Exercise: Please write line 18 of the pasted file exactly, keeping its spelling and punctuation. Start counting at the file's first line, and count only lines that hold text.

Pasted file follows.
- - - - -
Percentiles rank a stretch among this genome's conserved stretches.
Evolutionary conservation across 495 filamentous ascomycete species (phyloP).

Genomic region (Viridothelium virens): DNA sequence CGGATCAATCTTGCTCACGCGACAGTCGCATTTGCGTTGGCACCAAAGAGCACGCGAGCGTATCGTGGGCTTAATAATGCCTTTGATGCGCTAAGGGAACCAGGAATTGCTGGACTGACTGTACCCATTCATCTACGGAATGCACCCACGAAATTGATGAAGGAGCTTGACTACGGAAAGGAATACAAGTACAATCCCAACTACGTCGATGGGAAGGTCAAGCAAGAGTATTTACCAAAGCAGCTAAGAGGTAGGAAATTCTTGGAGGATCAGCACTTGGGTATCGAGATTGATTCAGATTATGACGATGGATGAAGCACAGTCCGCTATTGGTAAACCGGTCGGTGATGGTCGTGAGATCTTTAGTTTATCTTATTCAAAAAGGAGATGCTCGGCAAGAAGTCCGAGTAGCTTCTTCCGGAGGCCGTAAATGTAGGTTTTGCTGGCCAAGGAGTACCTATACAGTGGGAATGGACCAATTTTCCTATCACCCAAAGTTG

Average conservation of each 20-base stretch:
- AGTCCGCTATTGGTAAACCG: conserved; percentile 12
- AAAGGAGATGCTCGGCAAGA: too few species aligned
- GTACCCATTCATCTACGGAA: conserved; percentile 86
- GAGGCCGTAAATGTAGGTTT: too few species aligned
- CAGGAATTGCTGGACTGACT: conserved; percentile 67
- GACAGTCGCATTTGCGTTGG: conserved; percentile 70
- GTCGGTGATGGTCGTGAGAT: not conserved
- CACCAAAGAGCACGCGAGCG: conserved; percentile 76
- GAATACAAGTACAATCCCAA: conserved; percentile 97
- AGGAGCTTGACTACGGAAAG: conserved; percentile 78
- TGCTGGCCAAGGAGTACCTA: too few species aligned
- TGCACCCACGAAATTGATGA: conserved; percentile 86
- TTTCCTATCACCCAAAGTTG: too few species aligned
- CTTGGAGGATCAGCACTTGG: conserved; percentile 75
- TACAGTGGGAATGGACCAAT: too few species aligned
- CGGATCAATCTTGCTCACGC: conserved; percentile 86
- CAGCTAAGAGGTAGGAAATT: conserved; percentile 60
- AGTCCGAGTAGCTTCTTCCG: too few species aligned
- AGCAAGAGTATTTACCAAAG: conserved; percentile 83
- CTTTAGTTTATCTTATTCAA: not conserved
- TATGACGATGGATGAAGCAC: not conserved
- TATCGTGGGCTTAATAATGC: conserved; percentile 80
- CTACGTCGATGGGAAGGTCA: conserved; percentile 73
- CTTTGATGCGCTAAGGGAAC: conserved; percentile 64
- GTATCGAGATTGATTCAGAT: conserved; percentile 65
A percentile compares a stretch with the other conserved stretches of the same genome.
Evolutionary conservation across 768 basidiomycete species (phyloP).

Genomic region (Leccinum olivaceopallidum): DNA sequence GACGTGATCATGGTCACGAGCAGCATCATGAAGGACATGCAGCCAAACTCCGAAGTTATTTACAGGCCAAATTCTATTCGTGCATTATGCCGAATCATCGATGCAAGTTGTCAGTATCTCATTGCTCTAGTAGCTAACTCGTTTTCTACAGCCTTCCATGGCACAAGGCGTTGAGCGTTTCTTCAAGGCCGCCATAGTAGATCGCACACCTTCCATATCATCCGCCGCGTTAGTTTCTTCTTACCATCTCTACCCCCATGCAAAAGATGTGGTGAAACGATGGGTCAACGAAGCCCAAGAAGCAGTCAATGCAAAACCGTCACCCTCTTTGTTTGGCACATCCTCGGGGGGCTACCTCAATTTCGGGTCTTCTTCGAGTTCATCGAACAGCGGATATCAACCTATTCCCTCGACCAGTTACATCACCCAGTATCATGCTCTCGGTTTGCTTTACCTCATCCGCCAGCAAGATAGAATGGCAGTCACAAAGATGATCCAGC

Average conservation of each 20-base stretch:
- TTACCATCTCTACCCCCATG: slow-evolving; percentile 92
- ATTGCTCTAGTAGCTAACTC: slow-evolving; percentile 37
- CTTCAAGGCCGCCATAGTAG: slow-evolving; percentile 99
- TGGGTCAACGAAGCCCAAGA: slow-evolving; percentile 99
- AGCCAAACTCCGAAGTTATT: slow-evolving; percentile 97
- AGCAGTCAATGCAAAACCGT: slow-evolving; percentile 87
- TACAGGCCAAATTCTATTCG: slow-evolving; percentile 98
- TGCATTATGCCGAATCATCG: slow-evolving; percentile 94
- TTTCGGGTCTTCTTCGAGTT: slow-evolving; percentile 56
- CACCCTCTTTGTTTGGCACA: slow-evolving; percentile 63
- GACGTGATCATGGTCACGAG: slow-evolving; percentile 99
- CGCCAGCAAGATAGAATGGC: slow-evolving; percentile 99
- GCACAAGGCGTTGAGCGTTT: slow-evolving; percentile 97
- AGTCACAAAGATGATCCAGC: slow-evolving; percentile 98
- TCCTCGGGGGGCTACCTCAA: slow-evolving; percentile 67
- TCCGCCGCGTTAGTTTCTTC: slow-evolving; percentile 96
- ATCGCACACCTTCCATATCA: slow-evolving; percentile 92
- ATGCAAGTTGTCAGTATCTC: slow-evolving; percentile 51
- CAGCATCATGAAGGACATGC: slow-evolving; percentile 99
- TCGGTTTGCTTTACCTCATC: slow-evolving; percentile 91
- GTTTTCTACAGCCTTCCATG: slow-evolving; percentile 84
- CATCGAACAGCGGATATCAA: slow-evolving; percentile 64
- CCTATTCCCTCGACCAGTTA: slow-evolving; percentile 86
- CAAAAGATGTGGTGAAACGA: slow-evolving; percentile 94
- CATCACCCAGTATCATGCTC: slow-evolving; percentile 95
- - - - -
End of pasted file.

- CTTGGAGGATCAGCACTTGG: conserved; percentile 75